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Compost Bins - Make Your Own

The best compost is fast compost. In other words compost that has gone through the fast composting system and has pasteurized the weed seeds and killed many of the plant roots that might survive the long term cool composting that many use. However, any compost is good compost and making it is the work of most home gardeners.

Unfortunately not everyone is a gardener and not everyone appreciates a compost pile in the back yard. When it grows to the three or four piles that the typical fast composter likes, the problem grows. Besides, not every hardened gardener wants three or four piles in the back yard. The solution is simple, buy or make compost bins. While buying is expensive, building is as quick and simple as you wish to make it.

One system is to get a length of wire fencing about 9 or 10 feet long and 3 feet high. Two to four inch mesh is good. Simple wrap the fencing in a circle and tie the ends together. This will make a compost cage three feet in diameter and is sufficient for a pile 3 x 3 x 3 feet which is what is required for a hot compost pile. To use the cage let it rest on the ground and add green material such as garden waste and kitchen scraps along with equal parts by volume of dry material like wood shavings or leaves. When the cage is full it is time for its firs turning.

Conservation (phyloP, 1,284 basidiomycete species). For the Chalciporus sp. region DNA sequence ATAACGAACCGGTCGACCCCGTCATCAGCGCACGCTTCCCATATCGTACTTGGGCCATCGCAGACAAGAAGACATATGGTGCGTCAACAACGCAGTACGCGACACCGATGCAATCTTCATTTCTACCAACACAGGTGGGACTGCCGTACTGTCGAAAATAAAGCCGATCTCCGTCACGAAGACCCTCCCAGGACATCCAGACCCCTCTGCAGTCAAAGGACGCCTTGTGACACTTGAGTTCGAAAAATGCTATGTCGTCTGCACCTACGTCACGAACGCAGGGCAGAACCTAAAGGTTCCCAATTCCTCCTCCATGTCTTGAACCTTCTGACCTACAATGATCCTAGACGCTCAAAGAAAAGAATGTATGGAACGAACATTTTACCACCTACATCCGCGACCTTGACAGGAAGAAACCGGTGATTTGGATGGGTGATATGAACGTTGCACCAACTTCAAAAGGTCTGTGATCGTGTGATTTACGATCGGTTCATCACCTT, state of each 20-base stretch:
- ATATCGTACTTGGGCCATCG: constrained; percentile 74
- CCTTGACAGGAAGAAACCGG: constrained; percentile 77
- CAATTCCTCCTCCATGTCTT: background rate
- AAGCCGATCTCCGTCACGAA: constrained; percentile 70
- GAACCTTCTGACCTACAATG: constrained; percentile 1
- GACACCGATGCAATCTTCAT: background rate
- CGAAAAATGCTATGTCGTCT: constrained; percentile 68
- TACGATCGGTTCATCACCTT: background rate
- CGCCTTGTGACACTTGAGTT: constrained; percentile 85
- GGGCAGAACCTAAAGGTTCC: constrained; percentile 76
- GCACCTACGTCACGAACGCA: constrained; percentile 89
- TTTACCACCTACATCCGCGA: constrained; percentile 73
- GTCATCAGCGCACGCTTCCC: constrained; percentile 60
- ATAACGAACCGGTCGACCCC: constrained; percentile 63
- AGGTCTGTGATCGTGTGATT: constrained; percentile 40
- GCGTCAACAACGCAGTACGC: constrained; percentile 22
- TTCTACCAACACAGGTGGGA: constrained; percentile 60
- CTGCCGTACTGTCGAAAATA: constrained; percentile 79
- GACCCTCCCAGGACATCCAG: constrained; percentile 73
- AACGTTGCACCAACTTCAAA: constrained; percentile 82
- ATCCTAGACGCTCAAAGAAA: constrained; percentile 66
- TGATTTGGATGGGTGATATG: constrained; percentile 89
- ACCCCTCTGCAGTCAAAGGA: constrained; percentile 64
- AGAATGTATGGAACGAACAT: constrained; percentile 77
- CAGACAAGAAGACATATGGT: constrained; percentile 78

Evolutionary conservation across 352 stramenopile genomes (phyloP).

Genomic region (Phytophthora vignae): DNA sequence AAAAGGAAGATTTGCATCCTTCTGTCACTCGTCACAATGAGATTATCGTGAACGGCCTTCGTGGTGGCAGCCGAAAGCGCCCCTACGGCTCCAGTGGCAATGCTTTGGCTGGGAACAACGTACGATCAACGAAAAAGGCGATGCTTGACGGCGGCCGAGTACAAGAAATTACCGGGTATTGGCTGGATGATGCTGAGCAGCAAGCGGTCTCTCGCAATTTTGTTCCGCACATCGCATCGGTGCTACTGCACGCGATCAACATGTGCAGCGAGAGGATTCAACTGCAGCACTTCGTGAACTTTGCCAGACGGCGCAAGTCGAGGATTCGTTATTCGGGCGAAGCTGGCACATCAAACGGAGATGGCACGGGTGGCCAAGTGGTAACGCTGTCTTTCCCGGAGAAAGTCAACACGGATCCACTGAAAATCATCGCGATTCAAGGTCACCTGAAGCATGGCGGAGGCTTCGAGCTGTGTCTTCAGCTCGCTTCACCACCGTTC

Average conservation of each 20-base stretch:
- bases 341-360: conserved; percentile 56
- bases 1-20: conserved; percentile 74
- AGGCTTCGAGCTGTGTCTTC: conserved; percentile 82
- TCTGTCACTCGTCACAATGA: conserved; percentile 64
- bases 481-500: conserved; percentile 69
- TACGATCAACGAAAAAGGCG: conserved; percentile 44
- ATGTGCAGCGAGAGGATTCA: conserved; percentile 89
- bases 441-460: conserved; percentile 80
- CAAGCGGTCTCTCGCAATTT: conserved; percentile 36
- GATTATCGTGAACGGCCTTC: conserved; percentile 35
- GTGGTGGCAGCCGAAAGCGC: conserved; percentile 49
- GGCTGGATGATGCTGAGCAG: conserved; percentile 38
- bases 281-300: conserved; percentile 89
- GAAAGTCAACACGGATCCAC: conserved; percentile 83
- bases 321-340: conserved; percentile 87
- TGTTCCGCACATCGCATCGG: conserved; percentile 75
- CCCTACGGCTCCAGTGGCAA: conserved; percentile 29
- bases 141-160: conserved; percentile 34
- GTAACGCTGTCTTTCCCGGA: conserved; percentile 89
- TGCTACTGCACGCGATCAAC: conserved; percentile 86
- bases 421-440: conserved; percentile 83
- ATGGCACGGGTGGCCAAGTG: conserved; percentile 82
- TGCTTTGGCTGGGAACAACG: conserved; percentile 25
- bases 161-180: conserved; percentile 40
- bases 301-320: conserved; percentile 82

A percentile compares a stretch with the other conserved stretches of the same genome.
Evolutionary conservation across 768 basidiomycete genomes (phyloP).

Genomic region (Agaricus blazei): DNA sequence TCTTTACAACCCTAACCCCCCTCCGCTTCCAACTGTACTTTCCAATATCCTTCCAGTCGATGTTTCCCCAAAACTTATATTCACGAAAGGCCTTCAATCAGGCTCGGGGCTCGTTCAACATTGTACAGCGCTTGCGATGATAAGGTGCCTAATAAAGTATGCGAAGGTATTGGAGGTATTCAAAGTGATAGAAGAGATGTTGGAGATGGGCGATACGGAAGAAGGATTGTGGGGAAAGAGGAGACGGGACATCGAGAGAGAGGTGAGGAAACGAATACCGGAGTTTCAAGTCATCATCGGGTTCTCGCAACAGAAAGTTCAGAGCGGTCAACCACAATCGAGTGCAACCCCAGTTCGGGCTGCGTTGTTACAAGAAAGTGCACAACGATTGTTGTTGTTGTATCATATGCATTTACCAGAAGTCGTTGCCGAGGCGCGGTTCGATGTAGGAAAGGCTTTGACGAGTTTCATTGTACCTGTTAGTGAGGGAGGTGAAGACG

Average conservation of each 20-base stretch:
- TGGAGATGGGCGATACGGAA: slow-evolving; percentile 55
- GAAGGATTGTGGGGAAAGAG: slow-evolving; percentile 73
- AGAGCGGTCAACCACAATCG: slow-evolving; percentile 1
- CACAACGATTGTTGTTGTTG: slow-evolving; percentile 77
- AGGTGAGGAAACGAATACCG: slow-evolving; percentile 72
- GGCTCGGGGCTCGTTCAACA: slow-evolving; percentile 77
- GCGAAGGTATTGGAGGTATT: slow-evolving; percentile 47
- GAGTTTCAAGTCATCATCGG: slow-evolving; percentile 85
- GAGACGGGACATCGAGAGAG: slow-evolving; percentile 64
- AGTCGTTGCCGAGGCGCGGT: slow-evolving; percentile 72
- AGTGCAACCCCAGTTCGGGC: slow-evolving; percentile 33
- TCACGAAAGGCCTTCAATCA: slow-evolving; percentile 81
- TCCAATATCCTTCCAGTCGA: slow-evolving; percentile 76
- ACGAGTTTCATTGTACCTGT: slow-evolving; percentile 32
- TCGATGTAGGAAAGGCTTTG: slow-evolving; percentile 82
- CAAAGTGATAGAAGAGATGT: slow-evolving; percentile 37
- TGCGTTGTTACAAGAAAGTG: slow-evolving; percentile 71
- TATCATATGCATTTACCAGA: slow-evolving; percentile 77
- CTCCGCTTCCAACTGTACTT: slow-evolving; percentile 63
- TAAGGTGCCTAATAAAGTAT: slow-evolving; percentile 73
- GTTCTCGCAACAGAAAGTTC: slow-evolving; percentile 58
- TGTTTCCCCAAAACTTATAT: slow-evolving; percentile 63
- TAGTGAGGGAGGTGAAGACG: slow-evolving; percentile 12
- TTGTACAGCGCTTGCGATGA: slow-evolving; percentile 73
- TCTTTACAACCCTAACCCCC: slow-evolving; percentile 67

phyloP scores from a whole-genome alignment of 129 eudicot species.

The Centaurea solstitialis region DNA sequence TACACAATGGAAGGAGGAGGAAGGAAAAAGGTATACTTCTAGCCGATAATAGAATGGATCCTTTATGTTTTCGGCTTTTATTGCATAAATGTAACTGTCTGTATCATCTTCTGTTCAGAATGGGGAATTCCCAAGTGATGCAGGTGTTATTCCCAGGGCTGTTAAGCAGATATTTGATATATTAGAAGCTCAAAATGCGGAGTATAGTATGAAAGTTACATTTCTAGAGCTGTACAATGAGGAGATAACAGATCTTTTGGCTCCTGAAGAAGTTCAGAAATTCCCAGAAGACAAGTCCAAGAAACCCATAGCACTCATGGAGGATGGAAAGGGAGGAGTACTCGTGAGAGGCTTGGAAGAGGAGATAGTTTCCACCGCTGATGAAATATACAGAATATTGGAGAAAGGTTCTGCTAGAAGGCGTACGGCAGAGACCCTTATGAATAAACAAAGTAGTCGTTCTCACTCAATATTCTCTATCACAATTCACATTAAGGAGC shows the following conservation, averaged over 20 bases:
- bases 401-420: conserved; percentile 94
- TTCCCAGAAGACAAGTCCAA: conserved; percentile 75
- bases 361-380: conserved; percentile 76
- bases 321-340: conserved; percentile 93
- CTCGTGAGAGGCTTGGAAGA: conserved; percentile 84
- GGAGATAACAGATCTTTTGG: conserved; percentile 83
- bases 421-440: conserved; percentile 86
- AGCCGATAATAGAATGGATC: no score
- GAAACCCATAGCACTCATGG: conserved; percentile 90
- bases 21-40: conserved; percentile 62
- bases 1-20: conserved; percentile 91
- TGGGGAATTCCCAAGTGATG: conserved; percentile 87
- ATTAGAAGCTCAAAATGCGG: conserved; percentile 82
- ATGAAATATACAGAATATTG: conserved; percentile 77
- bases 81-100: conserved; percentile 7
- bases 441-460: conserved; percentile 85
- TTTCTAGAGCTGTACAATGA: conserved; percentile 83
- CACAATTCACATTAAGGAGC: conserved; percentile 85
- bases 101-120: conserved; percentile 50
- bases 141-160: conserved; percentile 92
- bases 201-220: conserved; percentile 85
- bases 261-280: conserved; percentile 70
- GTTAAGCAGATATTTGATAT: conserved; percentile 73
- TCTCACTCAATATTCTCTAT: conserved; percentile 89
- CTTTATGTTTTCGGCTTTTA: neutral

Undo the front of the cage and lift it off. Retie it and set it beside the pile. With a fork, put the pile back in the cage making sure the material on the top and sides is now at the center of the pile. This can be done every three days until the pile is composted for use, about two to three weeks.

There is a problem with this method. A new pile is started while the old one composts and another cage is needed. This of course is simply done. The other problem is that the task of untying and tying the cage and moving it around can make the hardiest fencing take a beating.

So many gardeners make their compost bins from wood, concrete blocks, old bricks, or other material. Make sure the bins are at least 3 feet on a side and 3 high. Three bins are really the minimum, one for gathering, one for turning, and one for ready compost to use. These do not have to be fancy, just neat and tidy for the garden.

Darrell Feltmate is an avid gardener who has been composting and gardening for over 25 years with gardens up to 1/2 acre and compost piles for each. His composting site may be found at Compost Central. You can be a master composter in no time at all.

Much of his compost uses wood shavings from his wood turning hobby. The site for wood turning may be found at Around the Woods.

Source: www.isnare.com